In case roadies don't know this, the reason tri-geeks wear no shirt or a running shirt is b/c the swim comes first. We get out of the water in speedos (or a wetsuit), jump on the bike and go. That transition from swim to bike, and later from bike to run, is where you can save precious seconds if you do it right. Hardcore tri-geeks are *all* about reducing their transition times. Whereas roadies have weight-weenies, tri-geeks have transition-weenies. Every millisecond you can cut off your transition times could mean one higher spot on the podium at the end. With that in mind, why waste time putting on a shirt, or even more time putting on a biking shirt, biking pants, or a bib during the transition? Most triathletes, being swimmers as well, shave their whole body, not just legs, essentially removing the need for a shirt (unless they crash, but nobody counts on that). Much quicker to jump out of the water, strap on your single-strap bike shoes and helmet, jump on the bike and go. Same with the transition to running - the less clothing to deal with, the quicker you can transition. If all you have to change is your shoes, then you can get off the bike and go pretty quickly.

So if you're going to race your tri's shirtless or in a jogging shirt, it's best to practice riding that way too. Hence why you see so many tri-geeks out on bikes without shirts, or not wearing standard road clothes.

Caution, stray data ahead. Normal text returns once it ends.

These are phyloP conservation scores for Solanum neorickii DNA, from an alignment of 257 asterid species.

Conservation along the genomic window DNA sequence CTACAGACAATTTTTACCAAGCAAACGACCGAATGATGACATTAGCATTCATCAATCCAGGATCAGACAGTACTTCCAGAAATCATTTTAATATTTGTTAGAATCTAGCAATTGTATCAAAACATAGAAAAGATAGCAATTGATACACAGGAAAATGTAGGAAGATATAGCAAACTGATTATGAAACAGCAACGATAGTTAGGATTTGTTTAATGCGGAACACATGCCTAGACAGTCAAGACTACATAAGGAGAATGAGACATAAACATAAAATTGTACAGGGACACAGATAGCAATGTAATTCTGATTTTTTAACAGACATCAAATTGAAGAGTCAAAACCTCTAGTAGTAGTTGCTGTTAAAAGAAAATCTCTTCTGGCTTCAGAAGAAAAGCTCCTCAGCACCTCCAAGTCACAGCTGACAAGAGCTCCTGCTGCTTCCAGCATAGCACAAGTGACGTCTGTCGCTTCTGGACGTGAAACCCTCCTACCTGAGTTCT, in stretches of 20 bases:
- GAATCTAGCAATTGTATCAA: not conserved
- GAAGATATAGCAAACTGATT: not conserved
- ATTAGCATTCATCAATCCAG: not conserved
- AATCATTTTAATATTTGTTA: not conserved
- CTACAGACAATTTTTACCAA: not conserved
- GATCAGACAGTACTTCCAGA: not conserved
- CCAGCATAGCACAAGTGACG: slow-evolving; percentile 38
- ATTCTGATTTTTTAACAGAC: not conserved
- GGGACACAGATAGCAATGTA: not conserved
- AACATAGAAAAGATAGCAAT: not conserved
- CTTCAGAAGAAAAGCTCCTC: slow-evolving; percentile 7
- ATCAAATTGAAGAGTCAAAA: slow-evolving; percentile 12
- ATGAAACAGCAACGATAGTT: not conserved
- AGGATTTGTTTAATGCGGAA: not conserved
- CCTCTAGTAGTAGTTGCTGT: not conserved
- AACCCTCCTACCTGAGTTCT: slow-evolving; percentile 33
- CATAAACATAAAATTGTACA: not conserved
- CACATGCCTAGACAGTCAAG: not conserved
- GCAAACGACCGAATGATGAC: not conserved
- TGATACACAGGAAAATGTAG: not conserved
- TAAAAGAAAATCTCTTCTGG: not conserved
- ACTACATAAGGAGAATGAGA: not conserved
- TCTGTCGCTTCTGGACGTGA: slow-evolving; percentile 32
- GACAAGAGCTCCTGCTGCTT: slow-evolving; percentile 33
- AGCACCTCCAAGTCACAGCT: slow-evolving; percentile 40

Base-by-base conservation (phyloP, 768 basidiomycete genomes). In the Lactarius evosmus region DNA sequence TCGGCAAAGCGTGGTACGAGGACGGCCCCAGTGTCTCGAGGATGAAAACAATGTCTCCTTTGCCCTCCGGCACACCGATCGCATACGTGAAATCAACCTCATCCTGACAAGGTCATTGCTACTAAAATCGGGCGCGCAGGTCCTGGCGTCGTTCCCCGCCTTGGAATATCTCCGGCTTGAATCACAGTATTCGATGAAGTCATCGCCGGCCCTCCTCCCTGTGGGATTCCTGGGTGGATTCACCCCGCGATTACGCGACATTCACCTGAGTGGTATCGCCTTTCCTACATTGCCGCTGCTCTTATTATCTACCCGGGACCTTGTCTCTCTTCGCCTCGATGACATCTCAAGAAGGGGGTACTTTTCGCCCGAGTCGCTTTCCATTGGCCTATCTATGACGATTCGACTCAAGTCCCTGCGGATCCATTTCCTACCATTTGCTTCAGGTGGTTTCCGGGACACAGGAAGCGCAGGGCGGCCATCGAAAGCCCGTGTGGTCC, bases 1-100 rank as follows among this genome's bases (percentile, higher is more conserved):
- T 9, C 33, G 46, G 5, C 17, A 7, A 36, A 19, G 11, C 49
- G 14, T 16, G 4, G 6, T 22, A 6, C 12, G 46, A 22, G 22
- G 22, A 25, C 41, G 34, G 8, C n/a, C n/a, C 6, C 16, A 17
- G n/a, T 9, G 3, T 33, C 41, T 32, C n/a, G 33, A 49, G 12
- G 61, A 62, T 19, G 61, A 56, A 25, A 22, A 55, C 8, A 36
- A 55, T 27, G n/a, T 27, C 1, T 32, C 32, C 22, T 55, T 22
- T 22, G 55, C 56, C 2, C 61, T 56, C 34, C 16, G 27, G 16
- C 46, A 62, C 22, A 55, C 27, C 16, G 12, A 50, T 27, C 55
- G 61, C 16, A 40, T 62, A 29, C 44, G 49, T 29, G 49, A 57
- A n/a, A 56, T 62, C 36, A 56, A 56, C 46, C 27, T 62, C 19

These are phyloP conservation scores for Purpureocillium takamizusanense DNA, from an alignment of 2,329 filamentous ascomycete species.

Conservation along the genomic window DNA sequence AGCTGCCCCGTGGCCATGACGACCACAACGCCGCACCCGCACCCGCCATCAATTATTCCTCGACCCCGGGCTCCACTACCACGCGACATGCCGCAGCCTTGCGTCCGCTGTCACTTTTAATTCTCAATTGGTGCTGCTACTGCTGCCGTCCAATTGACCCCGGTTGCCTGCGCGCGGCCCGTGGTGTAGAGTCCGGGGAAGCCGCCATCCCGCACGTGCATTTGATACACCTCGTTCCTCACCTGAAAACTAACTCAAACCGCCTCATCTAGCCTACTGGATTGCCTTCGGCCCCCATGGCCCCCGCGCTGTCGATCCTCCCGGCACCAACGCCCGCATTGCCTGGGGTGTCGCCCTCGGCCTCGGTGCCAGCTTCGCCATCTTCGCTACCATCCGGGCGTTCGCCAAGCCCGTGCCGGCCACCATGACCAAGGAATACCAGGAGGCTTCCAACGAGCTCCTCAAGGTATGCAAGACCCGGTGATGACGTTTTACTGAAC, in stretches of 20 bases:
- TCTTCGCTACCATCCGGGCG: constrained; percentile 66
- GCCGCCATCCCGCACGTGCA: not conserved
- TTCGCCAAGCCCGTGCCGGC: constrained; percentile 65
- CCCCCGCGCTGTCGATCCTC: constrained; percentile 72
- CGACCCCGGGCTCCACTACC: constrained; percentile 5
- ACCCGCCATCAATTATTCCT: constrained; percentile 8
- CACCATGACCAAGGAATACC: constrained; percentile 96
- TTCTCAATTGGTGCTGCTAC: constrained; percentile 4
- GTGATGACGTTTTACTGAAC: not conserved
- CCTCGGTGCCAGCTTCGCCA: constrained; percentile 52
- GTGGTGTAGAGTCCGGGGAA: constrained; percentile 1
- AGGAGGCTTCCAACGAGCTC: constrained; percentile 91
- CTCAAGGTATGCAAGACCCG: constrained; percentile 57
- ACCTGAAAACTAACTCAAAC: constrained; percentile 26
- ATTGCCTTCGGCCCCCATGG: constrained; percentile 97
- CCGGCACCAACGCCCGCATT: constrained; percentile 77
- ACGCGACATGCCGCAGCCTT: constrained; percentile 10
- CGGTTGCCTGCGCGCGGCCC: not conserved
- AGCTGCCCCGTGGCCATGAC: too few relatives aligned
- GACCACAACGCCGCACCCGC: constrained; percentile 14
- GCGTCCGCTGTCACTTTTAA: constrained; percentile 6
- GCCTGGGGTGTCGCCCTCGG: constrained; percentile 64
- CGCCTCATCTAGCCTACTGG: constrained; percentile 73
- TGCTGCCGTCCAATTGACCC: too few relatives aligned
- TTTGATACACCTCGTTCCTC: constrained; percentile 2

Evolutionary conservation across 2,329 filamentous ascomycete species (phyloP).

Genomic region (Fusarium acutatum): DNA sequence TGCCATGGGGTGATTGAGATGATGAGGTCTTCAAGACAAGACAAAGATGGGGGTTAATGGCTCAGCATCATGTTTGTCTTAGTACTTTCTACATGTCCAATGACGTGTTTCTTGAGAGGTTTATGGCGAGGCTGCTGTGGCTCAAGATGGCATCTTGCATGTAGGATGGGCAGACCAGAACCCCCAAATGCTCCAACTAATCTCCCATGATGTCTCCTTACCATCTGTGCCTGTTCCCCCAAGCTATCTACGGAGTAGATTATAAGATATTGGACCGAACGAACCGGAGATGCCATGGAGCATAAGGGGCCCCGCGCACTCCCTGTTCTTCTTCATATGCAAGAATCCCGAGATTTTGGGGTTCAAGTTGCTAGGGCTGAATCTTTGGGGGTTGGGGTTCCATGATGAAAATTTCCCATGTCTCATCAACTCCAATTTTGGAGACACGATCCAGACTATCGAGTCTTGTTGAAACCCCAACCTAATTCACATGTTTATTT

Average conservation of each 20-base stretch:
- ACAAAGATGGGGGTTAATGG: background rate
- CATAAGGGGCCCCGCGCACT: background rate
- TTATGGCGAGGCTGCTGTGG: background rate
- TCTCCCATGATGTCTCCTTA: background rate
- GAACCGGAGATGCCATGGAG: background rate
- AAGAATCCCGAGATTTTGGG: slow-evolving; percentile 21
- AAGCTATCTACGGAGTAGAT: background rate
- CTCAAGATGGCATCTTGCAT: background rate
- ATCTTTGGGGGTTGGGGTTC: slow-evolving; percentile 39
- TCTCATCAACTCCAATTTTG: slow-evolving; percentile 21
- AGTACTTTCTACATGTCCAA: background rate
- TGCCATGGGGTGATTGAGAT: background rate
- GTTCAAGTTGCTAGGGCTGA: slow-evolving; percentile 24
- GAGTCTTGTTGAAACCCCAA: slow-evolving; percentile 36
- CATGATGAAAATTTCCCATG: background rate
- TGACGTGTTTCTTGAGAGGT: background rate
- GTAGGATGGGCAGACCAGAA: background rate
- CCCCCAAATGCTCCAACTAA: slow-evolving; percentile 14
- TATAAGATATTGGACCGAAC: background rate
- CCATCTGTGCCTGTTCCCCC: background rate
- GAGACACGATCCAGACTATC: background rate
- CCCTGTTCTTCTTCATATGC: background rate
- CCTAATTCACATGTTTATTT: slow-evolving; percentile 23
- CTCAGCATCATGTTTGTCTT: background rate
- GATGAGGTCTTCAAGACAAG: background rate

Hope that helps some of the hardcore roadies see the situation from the triathlete's point of view.
"knees flapping to the outside"??fbg111
Sep 11, 2002 7:20 AM
What's the optimum knee position for road riding? I assume, based on that comment, and from head-on pictures I've seen of pro's, that knees-in is the way to ride. Why is that? And if that's the correct technique, why do triathletes ride with knees out? Anyone know of any books/websites that teach proper riding technique?
"knees flapping to the outside"??No_sprint
Sep 11, 2002 7:22 AM
Save your knees, pump them straight up and down.

Transition-weenies. I like that. LOL
No cycling shirts = No pocketsSpunout
Sep 11, 2002 7:39 AM
Has anyone ever rode a route after a triathlon? What a mess. Gell packs and wrappers all over the place. One thing good about a cycling jersey is that you can pocket your garbage.
Gel wrappers not restricted to triathletes. . .js5280
Sep 11, 2002 8:11 AM